Every time school budget problems are in the news, readers always want to know: What about the California Lottery money that’s supposed to be sent to schools? Public records show state lottery money is often a small drop in a much larger bucket that is a school district’s annual budget.
San Diego Unified officials earlier this month announced they’d need to cut at least $116.6 million in spending to balance next year’s budget, and identified three broad areas where the cuts would come from. But the district can’t say what those three areas currently cost. If the central office can cut $44 million, what is that $44 million from?
The O’Farrell Charter School sees a fraction of the fights as Lincoln High, two miles west. Based on surveys area principals conducted with parents, violence is a big part of the reason why 70 percent of southeastern San Diego families opt for charters or schools in other neighborhoods.
An illustration of how San Diego Unified School District’s revenues and expenses have changed over the last 10 years.
Since the recession, San Diego Unified School District has benefited from statewide tax hikes, a local tax hike for school construction (sold in part as a way to relieve pressure on the system’s budget), an expanding economy that has churned out more money for schools and an advantageous change in how California allocates school dollars. […]
San Diego Unified officials are used to spending money faster than they receive it, which has resulted in budget shortfalls totaling millions of dollars each year. But this time, it’s different.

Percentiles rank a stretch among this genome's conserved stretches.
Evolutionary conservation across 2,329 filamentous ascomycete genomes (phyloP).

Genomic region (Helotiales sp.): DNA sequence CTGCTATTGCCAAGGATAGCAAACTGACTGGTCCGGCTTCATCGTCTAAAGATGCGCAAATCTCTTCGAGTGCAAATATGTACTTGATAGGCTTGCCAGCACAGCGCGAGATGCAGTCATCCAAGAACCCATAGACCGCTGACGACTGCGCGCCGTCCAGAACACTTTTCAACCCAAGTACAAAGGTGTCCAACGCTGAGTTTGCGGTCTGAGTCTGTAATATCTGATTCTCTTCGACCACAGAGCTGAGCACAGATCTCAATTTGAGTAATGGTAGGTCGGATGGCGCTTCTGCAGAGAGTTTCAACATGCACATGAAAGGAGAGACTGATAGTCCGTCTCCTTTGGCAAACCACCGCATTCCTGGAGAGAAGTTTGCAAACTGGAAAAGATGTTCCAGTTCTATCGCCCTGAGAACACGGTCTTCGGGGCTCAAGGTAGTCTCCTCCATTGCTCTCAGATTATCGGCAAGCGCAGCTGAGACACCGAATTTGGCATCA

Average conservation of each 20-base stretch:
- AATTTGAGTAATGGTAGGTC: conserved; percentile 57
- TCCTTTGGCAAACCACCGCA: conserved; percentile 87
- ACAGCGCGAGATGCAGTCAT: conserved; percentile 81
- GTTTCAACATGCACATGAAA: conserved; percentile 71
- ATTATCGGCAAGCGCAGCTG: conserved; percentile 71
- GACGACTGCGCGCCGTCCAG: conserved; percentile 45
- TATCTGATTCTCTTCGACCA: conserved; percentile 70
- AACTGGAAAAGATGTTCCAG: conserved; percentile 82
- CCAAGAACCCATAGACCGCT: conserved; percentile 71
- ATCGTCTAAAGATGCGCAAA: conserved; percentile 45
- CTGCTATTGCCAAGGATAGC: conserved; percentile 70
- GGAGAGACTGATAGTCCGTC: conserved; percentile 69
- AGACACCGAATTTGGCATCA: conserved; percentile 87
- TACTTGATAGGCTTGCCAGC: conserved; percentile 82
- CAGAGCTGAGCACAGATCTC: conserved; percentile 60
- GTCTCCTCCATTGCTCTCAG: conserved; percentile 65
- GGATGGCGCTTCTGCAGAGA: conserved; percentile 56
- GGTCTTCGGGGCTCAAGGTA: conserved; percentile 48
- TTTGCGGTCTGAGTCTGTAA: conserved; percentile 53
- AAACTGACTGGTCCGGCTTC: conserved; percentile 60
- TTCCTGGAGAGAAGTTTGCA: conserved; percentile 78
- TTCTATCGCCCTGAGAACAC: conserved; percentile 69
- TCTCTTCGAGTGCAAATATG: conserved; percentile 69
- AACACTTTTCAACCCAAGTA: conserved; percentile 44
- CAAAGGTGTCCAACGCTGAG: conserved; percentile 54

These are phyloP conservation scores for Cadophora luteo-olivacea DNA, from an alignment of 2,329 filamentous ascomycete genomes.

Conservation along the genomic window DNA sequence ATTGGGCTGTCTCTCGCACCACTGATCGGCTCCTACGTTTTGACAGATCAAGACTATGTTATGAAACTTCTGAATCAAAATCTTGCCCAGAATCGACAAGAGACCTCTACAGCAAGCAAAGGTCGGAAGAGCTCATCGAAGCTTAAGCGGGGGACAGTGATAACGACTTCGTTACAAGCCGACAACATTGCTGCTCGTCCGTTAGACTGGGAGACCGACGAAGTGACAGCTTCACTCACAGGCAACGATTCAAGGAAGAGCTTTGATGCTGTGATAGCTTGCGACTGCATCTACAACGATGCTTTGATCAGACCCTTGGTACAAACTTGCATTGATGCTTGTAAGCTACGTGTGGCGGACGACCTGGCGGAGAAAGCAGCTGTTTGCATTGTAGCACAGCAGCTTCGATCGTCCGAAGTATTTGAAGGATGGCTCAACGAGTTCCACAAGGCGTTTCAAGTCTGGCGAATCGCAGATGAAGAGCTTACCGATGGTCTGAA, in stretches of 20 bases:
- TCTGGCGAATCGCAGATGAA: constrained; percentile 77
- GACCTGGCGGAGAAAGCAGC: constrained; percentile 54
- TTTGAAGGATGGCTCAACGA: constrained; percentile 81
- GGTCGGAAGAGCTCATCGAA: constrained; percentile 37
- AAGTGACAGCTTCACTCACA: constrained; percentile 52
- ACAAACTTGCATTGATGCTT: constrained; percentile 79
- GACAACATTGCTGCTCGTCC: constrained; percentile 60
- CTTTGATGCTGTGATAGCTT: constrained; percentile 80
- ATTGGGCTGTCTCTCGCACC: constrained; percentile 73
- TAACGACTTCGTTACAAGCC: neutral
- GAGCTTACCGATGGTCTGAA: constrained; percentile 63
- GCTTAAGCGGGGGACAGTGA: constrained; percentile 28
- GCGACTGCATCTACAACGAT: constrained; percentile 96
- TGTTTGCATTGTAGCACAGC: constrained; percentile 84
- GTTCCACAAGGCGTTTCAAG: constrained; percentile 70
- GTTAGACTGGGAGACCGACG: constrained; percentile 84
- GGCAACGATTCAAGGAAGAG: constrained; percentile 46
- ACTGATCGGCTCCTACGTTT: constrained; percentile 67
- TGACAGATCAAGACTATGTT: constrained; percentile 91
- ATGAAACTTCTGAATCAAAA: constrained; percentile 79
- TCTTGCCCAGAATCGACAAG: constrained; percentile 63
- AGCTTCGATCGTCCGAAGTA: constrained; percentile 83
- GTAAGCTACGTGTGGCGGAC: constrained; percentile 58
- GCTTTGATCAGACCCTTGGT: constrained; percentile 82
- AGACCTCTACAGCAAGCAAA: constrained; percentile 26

When the San Diego Unified school board opened an investigation into then-trustee Marne Foster, it capped the cost of the probe at $40,000. In the end, the district never made the report public — but it paid $228,000 for the effort.
Local school board elections saw unprecedented spending this season from the state’s biggest charter school advocacy group, California Charter Schools Association, as well as heavy spending from teachers unions, as both sides vied for more control over the local boards of education that determine which charter schools are allowed to operate.
Last school year, 1,381 seniors – more than 20 percent of San Diego Unified’s class of 2016 – took an online version of a course required for graduation. Roughly 92 percent of them passed.
Last May, San Diego Unified Superintendent Cindy Marten announced that 92 percent of the class of 2016 was on track to graduate. Trustees and supporters hailed it as a colossal success. But it turns out the 92 percent number refers only to students who fit a very specific definition. And it excludes thousands who left district schools.